At the national level, various initiatives are currently being implemented within the framework of the ForM@Ter data and services cluster (dealing with solid Earth and geological hazards) to provide elements of analysis on the deformation of the ground following this major event, in particular using data acquired by satellite. 

First preliminary results are presented below.


Displacement map by optical imagery

The current constellation of Earth observation satellites allowed a rapid acquisition of the entired affected area shortly after the main tremors. The Copernicus Sentinel-2 satellite was able to acquire several optical images over the largely cloud-free region. By comparing several optical satellite images before and after the earthquake, horizontal ground displacements can be calculated using image correlation techniques.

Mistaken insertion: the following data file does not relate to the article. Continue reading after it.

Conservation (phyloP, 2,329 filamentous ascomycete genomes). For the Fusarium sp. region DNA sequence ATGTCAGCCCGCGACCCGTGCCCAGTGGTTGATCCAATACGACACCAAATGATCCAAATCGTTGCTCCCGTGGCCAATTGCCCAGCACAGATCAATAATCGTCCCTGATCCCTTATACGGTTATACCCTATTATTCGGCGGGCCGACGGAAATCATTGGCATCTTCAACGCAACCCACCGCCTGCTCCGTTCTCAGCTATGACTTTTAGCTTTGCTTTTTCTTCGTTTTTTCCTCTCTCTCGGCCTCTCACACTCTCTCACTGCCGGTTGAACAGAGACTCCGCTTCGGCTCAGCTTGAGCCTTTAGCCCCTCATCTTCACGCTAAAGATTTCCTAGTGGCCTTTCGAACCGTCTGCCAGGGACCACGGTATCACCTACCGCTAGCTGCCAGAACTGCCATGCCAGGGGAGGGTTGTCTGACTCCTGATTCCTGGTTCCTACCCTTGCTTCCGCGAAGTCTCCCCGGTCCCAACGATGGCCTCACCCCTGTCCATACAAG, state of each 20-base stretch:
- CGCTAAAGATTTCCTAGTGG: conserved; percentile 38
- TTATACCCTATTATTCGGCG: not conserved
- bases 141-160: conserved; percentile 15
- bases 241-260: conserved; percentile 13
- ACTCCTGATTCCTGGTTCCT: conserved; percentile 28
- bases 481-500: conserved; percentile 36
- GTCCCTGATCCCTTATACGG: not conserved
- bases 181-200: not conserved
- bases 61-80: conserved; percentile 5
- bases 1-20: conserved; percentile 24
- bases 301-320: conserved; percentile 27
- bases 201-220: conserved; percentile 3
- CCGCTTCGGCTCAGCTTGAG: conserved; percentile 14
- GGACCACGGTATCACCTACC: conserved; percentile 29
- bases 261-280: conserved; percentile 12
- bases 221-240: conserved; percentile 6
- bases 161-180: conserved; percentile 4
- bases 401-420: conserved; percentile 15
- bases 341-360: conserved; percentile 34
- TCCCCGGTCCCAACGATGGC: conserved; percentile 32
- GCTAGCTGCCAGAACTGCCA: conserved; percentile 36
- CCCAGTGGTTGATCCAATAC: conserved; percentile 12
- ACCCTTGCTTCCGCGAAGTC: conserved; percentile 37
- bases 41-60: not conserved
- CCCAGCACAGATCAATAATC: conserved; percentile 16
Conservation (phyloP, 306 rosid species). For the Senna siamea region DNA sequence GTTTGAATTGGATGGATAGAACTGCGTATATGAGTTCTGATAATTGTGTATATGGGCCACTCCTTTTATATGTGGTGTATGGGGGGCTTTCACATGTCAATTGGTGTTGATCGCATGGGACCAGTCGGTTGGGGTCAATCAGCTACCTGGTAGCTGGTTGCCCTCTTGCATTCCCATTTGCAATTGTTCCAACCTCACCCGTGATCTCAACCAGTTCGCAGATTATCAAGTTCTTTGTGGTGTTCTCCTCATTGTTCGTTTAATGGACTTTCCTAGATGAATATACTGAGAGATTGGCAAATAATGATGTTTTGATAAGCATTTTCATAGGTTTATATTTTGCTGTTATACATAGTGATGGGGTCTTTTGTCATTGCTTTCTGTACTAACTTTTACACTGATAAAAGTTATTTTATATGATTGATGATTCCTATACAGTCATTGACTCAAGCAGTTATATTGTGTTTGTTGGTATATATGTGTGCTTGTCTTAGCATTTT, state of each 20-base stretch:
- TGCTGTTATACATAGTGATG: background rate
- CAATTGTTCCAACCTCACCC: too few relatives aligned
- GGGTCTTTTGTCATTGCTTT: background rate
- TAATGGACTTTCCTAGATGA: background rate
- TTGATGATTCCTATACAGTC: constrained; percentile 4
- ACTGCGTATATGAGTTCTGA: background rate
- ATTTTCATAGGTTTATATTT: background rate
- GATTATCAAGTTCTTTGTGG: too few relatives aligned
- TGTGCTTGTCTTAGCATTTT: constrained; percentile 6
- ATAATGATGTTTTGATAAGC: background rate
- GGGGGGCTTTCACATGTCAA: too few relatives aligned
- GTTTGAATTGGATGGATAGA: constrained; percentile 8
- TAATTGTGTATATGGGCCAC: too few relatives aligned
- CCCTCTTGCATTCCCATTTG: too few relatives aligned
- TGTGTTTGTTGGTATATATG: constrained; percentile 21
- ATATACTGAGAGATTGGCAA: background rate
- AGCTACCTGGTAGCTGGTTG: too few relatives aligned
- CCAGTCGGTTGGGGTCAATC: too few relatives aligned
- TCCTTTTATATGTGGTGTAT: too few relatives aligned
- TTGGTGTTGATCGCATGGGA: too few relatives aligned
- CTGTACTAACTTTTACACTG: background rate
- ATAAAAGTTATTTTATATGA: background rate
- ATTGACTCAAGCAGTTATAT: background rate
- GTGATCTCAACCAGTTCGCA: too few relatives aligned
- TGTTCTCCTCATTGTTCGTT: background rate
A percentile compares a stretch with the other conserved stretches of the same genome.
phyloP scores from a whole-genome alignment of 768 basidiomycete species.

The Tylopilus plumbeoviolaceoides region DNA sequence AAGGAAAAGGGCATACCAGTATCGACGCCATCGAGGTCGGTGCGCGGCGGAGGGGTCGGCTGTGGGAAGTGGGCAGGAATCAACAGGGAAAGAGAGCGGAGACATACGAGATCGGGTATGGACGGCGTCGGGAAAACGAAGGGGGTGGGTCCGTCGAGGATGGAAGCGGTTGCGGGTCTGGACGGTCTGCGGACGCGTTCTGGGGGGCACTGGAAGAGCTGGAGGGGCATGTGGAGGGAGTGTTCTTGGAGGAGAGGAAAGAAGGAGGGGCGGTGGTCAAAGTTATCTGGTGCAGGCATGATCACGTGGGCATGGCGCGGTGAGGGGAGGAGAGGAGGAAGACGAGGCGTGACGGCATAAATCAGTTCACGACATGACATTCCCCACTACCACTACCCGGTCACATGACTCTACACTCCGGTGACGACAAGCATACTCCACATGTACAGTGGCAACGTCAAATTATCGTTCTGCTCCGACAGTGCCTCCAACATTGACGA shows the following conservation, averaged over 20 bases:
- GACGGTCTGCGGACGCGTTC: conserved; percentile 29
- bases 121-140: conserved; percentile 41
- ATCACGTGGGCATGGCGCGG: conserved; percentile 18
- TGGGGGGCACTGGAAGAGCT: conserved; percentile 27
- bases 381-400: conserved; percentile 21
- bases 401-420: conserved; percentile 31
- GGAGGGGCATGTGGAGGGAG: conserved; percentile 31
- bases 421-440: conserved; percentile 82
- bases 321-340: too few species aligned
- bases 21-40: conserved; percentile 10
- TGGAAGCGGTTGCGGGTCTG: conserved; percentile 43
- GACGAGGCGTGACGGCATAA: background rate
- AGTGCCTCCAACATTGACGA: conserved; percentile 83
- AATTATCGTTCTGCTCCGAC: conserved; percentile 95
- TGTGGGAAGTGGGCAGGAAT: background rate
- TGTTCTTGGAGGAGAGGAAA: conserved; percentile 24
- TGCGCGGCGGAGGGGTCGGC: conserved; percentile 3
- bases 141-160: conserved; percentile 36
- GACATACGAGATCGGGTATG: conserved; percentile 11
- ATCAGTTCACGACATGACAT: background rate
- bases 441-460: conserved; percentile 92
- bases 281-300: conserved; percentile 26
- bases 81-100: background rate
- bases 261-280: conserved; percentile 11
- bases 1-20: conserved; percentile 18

The figures below illustrate the co-seismic horizontal displacements obtained from the analysis of Copernicus Sentinel-2 satellite imagery, covering more than 300 km along the faults, at a spatial resolution of 10 m.

Legend: Maps of co-seismic horizontal displacements obtained from analysis of Copernicus Sentinel-2 satellite imagery at 10 m spatial resolution. - Top: North-South; Bottom: West-East. Courtesy: EOST Laboratory - Strasbourg.


These maps contribute significantly to the identification and mapping of surface ruptures and determine displacement along faults. Impressive spatial offsets on the order of 3 m to nearly 10 m are identified with high geographic variability along faults.

Final products were obtained with the GDM-OPT-ETQ service of the Data-Terra Research Infrastructure's ForM@Ter Solid Earth data and services cluster to measure co-seismic displacements between the January 25, 2023 and February 9, 2023 images.